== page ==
Browse Exhibits (12 total)

875 North to 2135 South: Highlights of the Mag Mile


The Magnificent Mile is world renowned for its art, culture, and posh lifestyle. "875 North to 2135 South: Highlights of the Mag Mile" showcases five destinations worth seeing along the infamous street. 

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Chicago Artists


A collection of people and art objects from Chicago.

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Chicago Arts & Handicrafts in the 20th Century


During the 1930s the Works Progress Administration had an indelible impact on the arts and crafts scene of Chicago. Organizations like the Jane Adams Hull House held programs encouraging women to participate in creating art and making crafts paid for with federal funds. This exhibit tells a small part of that story. 

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Chicago at a Glance: Architectural Wonders


Chicago is known for its eclectic architectural designs. From the Willis Tower to the Marina Towers to the Aqua Building, Chicago's skyline has much to offer. Looking between 1890 - and present day creations, this exhibit will give a brief glimpse of when popular structures were constructed as well as some fun facts.

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Chicago Girls: From Girls Next Door to Troublemakers


From Mrs. O'Leary to Sue the dinosaur, this exhibit traces the female experience in Chicago from a variety of female viewpoints. 

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Chicago Waters

Richard A. Chase painting of boat passing the Merchandise Mart, circa 1935.jpg

A glimpse of the life of water in Chicago

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Chicago's Creativity and Innovation in Printed Materials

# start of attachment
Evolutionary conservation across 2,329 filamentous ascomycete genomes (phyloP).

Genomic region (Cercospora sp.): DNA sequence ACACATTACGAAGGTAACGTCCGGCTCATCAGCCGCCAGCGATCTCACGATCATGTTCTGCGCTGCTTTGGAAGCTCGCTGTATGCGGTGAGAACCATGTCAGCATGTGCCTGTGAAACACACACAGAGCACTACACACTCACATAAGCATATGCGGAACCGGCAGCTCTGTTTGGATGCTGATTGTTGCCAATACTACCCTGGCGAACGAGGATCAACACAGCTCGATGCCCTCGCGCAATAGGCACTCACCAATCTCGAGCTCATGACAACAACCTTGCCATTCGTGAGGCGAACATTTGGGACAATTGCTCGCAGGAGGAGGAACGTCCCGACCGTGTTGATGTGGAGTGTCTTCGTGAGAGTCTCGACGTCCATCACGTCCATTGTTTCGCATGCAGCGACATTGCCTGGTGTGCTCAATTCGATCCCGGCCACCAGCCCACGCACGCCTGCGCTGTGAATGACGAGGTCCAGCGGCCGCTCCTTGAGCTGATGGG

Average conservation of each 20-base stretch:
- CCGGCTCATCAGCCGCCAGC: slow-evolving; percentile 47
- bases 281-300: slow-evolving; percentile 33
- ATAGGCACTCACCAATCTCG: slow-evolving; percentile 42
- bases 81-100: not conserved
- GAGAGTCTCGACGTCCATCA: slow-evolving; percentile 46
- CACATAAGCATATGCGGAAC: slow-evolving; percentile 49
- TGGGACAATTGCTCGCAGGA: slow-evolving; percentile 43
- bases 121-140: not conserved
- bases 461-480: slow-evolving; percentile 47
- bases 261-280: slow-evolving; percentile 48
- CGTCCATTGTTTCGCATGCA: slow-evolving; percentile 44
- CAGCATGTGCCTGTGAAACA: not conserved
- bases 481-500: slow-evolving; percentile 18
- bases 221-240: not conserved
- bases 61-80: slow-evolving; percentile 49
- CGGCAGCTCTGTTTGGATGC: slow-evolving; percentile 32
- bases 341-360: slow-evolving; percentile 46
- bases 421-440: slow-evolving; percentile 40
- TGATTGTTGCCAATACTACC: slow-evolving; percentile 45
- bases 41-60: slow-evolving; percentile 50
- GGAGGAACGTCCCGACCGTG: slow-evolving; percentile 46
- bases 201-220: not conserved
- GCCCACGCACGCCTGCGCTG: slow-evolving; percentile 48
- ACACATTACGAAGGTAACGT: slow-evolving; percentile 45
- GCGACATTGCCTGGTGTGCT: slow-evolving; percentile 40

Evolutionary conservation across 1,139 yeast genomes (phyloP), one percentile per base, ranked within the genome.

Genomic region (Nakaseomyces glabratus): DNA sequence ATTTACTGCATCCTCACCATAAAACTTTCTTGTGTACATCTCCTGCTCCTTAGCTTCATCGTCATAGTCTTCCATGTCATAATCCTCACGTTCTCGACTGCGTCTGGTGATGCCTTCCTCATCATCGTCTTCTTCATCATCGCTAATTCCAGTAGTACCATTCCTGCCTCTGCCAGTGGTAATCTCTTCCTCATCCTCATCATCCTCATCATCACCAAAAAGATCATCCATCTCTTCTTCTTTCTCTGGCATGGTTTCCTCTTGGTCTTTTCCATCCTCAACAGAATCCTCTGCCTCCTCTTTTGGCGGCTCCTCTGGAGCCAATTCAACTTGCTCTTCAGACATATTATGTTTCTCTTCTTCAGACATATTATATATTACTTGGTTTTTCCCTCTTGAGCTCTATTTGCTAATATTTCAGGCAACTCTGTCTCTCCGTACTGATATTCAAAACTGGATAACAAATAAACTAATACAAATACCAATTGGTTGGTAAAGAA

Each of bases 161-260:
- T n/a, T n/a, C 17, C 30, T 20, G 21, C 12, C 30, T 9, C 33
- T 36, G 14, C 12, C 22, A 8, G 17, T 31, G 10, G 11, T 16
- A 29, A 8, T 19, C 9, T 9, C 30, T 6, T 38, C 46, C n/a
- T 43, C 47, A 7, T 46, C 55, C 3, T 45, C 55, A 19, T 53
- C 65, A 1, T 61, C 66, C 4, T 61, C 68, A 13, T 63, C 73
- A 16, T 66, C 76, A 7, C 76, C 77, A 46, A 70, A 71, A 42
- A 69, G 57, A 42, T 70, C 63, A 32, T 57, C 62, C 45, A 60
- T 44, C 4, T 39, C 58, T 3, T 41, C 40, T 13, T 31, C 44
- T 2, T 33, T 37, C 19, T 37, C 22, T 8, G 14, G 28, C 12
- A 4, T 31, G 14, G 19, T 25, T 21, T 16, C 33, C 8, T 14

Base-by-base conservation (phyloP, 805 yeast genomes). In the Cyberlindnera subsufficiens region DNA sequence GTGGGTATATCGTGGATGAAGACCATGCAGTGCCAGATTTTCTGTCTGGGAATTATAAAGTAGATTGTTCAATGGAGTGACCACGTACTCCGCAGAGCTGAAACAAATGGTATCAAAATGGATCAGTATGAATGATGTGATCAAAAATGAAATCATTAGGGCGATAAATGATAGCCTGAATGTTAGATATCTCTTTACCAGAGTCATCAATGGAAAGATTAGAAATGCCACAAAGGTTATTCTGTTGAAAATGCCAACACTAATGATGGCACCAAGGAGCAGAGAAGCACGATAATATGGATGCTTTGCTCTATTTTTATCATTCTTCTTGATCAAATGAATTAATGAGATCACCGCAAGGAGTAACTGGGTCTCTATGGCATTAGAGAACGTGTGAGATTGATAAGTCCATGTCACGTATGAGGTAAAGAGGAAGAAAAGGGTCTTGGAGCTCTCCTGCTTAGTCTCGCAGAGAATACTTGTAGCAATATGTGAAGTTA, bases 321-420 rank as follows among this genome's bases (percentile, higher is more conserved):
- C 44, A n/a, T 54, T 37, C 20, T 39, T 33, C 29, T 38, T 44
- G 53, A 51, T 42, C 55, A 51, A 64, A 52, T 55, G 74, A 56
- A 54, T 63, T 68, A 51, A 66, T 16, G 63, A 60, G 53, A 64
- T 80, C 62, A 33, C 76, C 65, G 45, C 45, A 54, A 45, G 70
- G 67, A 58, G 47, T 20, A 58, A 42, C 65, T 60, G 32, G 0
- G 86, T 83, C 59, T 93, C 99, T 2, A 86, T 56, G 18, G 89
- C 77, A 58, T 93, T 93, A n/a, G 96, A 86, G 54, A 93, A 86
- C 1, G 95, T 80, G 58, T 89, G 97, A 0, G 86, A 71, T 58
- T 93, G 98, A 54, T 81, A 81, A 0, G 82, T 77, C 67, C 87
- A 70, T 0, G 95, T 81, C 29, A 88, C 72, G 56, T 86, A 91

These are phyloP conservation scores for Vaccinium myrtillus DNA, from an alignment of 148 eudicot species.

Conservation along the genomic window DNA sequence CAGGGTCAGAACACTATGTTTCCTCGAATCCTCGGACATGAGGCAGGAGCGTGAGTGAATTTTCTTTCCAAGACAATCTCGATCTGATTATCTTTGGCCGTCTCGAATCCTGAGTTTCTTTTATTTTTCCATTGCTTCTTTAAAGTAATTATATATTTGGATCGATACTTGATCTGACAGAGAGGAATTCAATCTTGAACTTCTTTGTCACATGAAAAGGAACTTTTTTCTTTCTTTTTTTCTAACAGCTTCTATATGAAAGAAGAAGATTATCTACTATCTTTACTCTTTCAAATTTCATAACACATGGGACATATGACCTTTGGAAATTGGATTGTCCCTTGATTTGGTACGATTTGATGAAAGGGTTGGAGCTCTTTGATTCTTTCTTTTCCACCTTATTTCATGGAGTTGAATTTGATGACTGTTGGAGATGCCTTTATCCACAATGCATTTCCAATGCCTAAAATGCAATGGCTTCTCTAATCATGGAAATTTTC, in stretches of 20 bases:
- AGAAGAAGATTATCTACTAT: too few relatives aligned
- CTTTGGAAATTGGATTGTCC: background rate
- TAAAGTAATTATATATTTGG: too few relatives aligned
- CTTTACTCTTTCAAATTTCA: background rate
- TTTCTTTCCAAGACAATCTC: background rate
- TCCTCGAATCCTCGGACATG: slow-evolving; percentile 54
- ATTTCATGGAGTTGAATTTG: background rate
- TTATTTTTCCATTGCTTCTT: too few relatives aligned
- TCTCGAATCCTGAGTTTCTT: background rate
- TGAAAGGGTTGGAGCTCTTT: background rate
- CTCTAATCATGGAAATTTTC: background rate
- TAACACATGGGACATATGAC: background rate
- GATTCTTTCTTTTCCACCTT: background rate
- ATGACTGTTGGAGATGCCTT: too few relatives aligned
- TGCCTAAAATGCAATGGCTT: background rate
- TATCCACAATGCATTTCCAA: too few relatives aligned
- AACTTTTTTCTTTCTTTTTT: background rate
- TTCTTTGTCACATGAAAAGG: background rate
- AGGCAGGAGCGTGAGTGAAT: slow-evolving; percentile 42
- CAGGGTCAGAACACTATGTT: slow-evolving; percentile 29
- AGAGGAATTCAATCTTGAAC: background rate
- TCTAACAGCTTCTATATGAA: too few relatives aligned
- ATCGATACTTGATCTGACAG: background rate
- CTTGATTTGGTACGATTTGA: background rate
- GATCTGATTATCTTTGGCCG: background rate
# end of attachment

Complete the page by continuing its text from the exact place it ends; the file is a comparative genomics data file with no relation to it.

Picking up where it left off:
As Chicago grew over the nineteenth and twentieth centuries, it pioneered certain aspects of culture and technology. To explore Chicago's adventures in originality, this exhibit showcases a variety of Chicago's printed materials between 1837 and 1987 that depict the city's creativity in food, technology, urban planning, and journalism. 

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Palaces of the Midwest: Chicago's Great Hotels


Determined to dispel East Coast notions of Chicago being a smelly, backwater town of the Midwest, certain wealthy Chicagoans set out to create lavish hotels that distinguished guests from around the world would flock to come marvel at the city's accomplishments. These palaces and the lifestyles they promoted sharply contrasted with the quotidien lives of the city's immigrant working classes. Nonetheless, their luxurious architecture and notoriety promoted Chicago as a worthy tourist destination, truly earning it the name "Paris of the Midwest."

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Shopping in Chicago


Downtown Chicago has been well known as a shopping destination for decades; State Street and Michigan Avenue have housed some of the first and most famous department stores in the country. Chicago's stores, designers, and shoppers changed fashion and the way we shop, from demanding snacks while browsing, to supporting black-owned businesses. 

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Social Reform in Chicago


A brief history of social reform in Chicago, from Jane Addams and the professionalization of American social work, to the boundaries of Progressive Era reforms in different ethnic communities.